How to order and fill the Singling still when distilling Rye.
Scrape, clean, and grease the singling still, fill her up with beer, and keep a good fire under her, till she be warm enough to head, stirring her constantly with a broom,[Pg 70] to prevent the grain from sticking to the bottom or sides, and burning, which it is very apt to do when the beer is cold, but when it comes to boil there is little danger, prevented by the motion of boiling; have the head washed clean—when she is ready for the head, clap it on and paste it; keep up a brisk fire, until she begins to drop from the worm, then put in the damper in the chimney, and if the fire be very strong, moderate it a little, by throwing ashes or water on it, to prevent her throwing the head, which she will be very apt to do if very full, and coming round under a strong fire, (should the head come, or be thrown off, the spirit remaining will scarcely be worth running off). When fairly round and running moderately, watch her for half an hour; after which, unless the fire is very strong all danger is over.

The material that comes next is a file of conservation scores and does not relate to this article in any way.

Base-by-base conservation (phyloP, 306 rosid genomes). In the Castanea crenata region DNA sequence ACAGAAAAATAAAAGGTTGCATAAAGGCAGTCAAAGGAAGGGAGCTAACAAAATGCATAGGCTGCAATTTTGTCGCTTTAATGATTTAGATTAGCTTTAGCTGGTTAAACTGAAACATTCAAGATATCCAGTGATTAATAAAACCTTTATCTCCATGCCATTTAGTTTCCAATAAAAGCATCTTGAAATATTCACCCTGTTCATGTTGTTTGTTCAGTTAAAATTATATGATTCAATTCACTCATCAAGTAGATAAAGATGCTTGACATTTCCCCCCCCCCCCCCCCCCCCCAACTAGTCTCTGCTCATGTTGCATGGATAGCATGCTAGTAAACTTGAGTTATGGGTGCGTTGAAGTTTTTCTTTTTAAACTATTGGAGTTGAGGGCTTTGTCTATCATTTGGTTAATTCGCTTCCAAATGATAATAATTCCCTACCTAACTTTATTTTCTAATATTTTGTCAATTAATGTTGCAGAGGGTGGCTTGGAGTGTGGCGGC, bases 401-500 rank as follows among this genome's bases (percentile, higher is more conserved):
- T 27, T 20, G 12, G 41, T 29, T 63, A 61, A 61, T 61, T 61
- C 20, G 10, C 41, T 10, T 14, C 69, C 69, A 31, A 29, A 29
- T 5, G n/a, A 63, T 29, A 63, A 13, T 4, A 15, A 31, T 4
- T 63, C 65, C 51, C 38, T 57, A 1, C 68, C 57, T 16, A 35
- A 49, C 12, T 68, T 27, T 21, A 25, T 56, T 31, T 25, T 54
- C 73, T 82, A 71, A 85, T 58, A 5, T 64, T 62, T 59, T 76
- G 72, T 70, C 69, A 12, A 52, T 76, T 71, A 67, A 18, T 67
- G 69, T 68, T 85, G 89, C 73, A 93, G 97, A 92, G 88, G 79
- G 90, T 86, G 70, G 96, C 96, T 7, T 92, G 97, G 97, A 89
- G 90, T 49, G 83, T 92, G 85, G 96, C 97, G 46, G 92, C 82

Should she happen to throw the head, it is the duty of the distiller to take and (wash the head and worm—the latter will be found full of stuff) clean, clap on the head, and paste it—but the moment the head is thrown off, the fire should be drowned out, and water thrown into the still to prevent her boiling over.
It is important that after every run, or rather before you commence a run, the dis[Pg 71]tiller should carefully clean out the still, wipe the bottom dry, and grease her well, to prevent her from burning and singeing the liquor.
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